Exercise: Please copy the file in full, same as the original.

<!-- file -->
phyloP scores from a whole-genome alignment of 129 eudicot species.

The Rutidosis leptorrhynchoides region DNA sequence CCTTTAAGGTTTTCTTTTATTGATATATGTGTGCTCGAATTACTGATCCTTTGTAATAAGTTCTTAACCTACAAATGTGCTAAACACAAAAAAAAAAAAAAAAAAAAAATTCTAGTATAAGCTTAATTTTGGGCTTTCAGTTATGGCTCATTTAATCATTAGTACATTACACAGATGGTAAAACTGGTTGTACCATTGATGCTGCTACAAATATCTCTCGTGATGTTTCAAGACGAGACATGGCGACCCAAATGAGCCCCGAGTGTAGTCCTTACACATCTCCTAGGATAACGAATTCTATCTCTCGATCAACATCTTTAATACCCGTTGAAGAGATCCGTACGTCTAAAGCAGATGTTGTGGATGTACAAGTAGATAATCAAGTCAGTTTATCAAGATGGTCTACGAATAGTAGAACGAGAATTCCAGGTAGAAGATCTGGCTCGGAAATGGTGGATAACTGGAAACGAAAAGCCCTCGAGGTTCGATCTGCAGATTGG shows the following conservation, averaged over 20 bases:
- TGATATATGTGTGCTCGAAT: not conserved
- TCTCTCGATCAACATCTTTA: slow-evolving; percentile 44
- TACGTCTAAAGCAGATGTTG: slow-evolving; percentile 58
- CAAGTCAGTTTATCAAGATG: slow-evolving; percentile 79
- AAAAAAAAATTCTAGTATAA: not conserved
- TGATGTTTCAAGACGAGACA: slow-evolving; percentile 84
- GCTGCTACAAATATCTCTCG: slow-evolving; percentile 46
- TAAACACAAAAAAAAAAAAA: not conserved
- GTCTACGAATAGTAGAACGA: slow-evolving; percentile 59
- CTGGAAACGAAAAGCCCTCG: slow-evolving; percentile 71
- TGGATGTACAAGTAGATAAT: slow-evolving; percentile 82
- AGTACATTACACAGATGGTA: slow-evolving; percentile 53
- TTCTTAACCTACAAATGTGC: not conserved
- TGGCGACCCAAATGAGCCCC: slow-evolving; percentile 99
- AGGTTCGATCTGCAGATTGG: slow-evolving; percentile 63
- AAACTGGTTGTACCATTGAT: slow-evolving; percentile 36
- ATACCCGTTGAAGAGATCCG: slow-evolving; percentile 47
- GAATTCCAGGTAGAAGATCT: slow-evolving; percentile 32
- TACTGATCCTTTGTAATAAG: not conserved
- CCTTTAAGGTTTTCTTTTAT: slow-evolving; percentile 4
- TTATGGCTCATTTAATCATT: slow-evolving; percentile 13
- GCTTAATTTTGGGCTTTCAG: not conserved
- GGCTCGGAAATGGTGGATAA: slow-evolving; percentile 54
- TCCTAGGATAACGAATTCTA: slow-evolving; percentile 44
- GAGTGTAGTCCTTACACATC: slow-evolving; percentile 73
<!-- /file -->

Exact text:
phyloP scores from a whole-genome alignment of 129 eudicot species.

The Rutidosis leptorrhynchoides region DNA sequence CCTTTAAGGTTTTCTTTTATTGATATATGTGTGCTCGAATTACTGATCCTTTGTAATAAGTTCTTAACCTACAAATGTGCTAAACACAAAAAAAAAAAAAAAAAAAAAATTCTAGTATAAGCTTAATTTTGGGCTTTCAGTTATGGCTCATTTAATCATTAGTACATTACACAGATGGTAAAACTGGTTGTACCATTGATGCTGCTACAAATATCTCTCGTGATGTTTCAAGACGAGACATGGCGACCCAAATGAGCCCCGAGTGTAGTCCTTACACATCTCCTAGGATAACGAATTCTATCTCTCGATCAACATCTTTAATACCCGTTGAAGAGATCCGTACGTCTAAAGCAGATGTTGTGGATGTACAAGTAGATAATCAAGTCAGTTTATCAAGATGGTCTACGAATAGTAGAACGAGAATTCCAGGTAGAAGATCTGGCTCGGAAATGGTGGATAACTGGAAACGAAAAGCCCTCGAGGTTCGATCTGCAGATTGG shows the following conservation, averaged over 20 bases:
- TGATATATGTGTGCTCGAAT: not conserved
- TCTCTCGATCAACATCTTTA: slow-evolving; percentile 44
- TACGTCTAAAGCAGATGTTG: slow-evolving; percentile 58
- CAAGTCAGTTTATCAAGATG: slow-evolving; percentile 79
- AAAAAAAAATTCTAGTATAA: not conserved
- TGATGTTTCAAGACGAGACA: slow-evolving; percentile 84
- GCTGCTACAAATATCTCTCG: slow-evolving; percentile 46
- TAAACACAAAAAAAAAAAAA: not conserved
- GTCTACGAATAGTAGAACGA: slow-evolving; percentile 59
- CTGGAAACGAAAAGCCCTCG: slow-evolving; percentile 71
- TGGATGTACAAGTAGATAAT: slow-evolving; percentile 82
- AGTACATTACACAGATGGTA: slow-evolving; percentile 53
- TTCTTAACCTACAAATGTGC: not conserved
- TGGCGACCCAAATGAGCCCC: slow-evolving; percentile 99
- AGGTTCGATCTGCAGATTGG: slow-evolving; percentile 63
- AAACTGGTTGTACCATTGAT: slow-evolving; percentile 36
- ATACCCGTTGAAGAGATCCG: slow-evolving; percentile 47
- GAATTCCAGGTAGAAGATCT: slow-evolving; percentile 32
- TACTGATCCTTTGTAATAAG: not conserved
- CCTTTAAGGTTTTCTTTTAT: slow-evolving; percentile 4
- TTATGGCTCATTTAATCATT: slow-evolving; percentile 13
- GCTTAATTTTGGGCTTTCAG: not conserved
- GGCTCGGAAATGGTGGATAA: slow-evolving; percentile 54
- TCCTAGGATAACGAATTCTA: slow-evolving; percentile 44
- GAGTGTAGTCCTTACACATC: slow-evolving; percentile 73